Dovetail Guides: a test of two

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Review and photos: Richard Vaughan

Dovetails tend to be a criterion by which a woodworker is judged and it does take a fair bit of practice to routinely get good results. For recreational woodworkers this can be a challenge that results in too much disappointment in an activity that should bring joy.

There are those who may dismiss magnetic dovetail saw guides as ‘cheating’, but I have to applaud a jig that enables excellent results for even complete beginners and encourages them to keep extending their repertoire. You can think of them as training wheels that alow muscle memory to develop.

I recently acquired two popular versions for my students to experience, although I don’t intend to substitute them for working on their unassisted hand skills during class time.


The Katz-Moses dovetail jig (photo 1) was ordered online from overseas while the Veritas guide (photo 2) was obtained locally from Carbatec. The high standard of manufacture of these jigs is really satisfying and both come with clear instructions.


It takes little practice to get a good sense of where to position the jigs to make a saw cut that needs no chisel work for a snug fit.

The primary difference is that the Veritas can be locked in position for both tails and pins whereas the Katz- Moses depends on being held, and as the surface is very smooth this is a bit of a knack, though not a write-off issue. Another minor inconvenience with the Katz-Moses is that the board needs to be reversed to cut the other angle of the tails and pins, unlike the Veritas.

Once the tails have been sawn and the pins marked both jigs enable accurate cutting of the pins, and this eliminates another chance for a sawcut that needs tuning.


Although the instructions recommend clearing the waste before marking out the pins, I favour using the kerf before clearing the waste as there is no chance of a slip away from, or into the tail, especially when cutting fine pins. I have made up a simple tool for this with a piece of extinct Japanese sawblade so a good fit in the kerf is guaranteed (photo 3).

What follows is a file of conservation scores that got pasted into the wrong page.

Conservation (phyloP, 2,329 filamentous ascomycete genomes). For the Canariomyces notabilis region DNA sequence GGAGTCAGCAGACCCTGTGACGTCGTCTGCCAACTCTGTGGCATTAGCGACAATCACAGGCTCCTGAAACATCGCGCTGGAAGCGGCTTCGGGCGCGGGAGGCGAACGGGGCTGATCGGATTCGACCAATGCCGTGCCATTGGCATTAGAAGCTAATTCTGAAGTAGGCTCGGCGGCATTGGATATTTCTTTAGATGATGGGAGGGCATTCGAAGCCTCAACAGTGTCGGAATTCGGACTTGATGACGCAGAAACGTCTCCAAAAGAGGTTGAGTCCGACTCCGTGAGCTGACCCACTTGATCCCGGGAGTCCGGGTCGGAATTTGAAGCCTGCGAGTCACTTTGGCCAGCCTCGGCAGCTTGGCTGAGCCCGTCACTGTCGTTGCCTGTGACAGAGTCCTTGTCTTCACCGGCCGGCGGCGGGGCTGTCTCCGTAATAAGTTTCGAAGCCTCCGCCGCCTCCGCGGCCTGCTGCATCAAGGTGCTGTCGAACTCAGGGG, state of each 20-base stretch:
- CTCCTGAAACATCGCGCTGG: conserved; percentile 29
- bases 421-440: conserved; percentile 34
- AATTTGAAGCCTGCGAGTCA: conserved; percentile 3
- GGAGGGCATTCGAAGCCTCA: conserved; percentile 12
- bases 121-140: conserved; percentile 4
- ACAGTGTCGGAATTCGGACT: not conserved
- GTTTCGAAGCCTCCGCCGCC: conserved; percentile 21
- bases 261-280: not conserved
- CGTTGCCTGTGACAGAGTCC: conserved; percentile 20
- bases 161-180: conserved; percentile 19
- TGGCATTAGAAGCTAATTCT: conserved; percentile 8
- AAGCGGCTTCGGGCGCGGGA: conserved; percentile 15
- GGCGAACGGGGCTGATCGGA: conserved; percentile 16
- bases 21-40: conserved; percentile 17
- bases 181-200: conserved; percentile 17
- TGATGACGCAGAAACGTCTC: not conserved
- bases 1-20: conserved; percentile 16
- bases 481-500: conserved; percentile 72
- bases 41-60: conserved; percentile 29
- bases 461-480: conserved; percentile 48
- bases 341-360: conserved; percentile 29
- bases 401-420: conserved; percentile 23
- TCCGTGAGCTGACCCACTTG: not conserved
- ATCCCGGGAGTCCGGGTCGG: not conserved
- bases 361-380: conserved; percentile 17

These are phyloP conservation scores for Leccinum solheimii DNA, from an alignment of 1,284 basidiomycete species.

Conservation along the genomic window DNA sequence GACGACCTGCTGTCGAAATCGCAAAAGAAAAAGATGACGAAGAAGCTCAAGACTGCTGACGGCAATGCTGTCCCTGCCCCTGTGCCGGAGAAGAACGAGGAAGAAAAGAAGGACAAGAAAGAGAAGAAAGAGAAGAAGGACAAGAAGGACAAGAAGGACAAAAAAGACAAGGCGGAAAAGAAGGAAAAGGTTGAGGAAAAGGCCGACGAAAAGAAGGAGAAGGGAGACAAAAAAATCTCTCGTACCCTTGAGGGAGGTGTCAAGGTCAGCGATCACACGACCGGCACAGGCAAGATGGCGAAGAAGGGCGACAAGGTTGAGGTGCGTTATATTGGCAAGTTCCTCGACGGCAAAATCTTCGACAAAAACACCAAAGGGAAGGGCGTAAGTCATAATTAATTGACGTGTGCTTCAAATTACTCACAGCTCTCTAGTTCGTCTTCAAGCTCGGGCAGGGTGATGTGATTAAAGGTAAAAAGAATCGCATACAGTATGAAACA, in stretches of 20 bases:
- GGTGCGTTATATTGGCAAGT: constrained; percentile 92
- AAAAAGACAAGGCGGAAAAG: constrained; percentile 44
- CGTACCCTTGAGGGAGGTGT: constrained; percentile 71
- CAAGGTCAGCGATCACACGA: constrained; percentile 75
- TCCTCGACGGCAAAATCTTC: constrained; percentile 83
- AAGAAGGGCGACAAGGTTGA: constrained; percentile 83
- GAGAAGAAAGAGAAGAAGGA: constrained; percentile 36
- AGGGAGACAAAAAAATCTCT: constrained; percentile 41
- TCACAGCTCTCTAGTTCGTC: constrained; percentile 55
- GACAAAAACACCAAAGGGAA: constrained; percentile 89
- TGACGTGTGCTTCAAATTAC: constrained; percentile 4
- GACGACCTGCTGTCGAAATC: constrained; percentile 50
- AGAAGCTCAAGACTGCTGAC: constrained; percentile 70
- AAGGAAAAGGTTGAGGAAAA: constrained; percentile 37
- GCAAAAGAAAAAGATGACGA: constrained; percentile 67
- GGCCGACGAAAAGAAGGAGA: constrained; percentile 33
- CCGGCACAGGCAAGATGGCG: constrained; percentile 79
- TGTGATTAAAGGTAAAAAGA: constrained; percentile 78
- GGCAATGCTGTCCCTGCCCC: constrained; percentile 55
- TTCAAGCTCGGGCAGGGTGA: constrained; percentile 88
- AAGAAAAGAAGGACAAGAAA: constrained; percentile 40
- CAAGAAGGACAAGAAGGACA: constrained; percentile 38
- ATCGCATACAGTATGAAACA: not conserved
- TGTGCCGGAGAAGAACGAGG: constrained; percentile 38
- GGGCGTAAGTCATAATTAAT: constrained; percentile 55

I claim no credit for the jig also shown in photo 3 that makes accurately marking the pins from the tails easy – I came across it on YouTube but don’t recall where. It’s simple to make and highly recommended. Note the use of tape to make the gauge line clearer.

Cutting the shoulder at each end of the tails board is often a source of error but the Katz-Moses jig includes a guide for this. Veritas does have a separate jig for square vertical cuts but having it in the one tool is very convenient.

Another point of difference is that the Veritas jig is too tall for most dovetail saws that have a back and so requires
a backless version. However I found that my flush cut saw worked nicely. The Katz-Moses can be used with any dovetail saw but I have to say that a saw without set precludes the chance of damaging the jig.

Even though the shoulder cutting guide on the Katz-Moses is a big plus I tend to favour the way the Veritas can be locked in place, but both are very effective and the price difference is minor.

Richard Vaughan is a furniture designer maker who also teaches woodworking. See
Katz-Moses jig from Veritas dovetail guide from

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